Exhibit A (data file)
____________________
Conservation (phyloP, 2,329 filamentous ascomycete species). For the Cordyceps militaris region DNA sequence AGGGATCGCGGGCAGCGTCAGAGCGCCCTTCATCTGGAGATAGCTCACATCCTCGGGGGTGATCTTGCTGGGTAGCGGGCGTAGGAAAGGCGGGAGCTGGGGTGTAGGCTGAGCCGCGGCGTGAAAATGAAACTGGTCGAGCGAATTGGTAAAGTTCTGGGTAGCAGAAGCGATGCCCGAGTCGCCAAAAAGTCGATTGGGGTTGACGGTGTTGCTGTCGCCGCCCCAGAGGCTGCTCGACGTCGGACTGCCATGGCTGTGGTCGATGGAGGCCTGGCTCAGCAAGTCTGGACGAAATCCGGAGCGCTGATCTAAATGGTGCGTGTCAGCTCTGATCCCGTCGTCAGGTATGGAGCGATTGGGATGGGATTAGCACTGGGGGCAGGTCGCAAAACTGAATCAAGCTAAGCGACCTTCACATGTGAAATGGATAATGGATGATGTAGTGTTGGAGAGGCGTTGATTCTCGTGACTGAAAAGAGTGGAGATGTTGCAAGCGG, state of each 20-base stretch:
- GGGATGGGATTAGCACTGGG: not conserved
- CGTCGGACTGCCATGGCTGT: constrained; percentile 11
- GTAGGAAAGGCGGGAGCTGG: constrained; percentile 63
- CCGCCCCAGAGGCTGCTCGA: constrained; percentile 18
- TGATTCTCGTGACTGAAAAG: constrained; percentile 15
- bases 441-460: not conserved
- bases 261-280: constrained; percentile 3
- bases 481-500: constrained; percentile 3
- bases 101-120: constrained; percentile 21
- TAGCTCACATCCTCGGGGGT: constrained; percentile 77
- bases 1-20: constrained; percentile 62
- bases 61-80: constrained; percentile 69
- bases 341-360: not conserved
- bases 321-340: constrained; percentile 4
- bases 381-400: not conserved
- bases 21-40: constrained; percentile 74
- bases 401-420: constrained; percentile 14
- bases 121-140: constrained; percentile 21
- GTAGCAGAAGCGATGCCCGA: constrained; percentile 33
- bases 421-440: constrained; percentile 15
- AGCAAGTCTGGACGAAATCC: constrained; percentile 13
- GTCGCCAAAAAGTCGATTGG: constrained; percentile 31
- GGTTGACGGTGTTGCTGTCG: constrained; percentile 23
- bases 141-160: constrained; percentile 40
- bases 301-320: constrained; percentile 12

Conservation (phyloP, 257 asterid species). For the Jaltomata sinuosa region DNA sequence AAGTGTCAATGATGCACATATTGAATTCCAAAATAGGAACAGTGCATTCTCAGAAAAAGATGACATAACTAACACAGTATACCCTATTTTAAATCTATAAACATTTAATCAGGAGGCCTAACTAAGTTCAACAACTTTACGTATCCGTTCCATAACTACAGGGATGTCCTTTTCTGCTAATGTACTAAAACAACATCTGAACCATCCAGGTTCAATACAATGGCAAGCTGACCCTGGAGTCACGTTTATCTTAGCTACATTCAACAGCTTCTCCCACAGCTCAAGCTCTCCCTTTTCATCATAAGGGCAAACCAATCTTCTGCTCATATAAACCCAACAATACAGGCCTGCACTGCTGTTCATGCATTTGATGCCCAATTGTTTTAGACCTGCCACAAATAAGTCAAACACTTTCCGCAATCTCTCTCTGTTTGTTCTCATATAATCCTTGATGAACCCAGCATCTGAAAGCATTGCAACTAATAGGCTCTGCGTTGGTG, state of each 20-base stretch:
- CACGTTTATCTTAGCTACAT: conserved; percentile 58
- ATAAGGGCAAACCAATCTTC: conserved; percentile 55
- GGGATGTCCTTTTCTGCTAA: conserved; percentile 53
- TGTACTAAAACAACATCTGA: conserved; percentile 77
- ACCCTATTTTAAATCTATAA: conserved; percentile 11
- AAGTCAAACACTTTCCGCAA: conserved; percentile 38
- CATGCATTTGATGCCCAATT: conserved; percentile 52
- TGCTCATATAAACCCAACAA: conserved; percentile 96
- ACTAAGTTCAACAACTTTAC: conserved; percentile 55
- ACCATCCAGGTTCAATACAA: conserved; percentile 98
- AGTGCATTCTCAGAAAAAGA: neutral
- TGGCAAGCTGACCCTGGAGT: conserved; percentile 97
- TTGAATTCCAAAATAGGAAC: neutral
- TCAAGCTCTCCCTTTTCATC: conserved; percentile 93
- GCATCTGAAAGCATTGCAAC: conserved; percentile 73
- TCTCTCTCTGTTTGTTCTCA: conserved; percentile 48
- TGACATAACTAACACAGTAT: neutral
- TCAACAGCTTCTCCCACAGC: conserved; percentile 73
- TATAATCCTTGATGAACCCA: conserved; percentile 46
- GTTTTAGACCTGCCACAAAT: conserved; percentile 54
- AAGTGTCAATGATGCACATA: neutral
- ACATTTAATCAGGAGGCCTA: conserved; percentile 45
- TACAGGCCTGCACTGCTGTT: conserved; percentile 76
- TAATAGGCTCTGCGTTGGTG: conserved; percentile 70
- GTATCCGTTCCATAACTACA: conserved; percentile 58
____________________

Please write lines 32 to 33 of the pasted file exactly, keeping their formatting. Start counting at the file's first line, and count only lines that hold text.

- ACCCTATTTTAAATCTATAA: conserved; percentile 11
- AAGTCAAACACTTTCCGCAA: conserved; percentile 38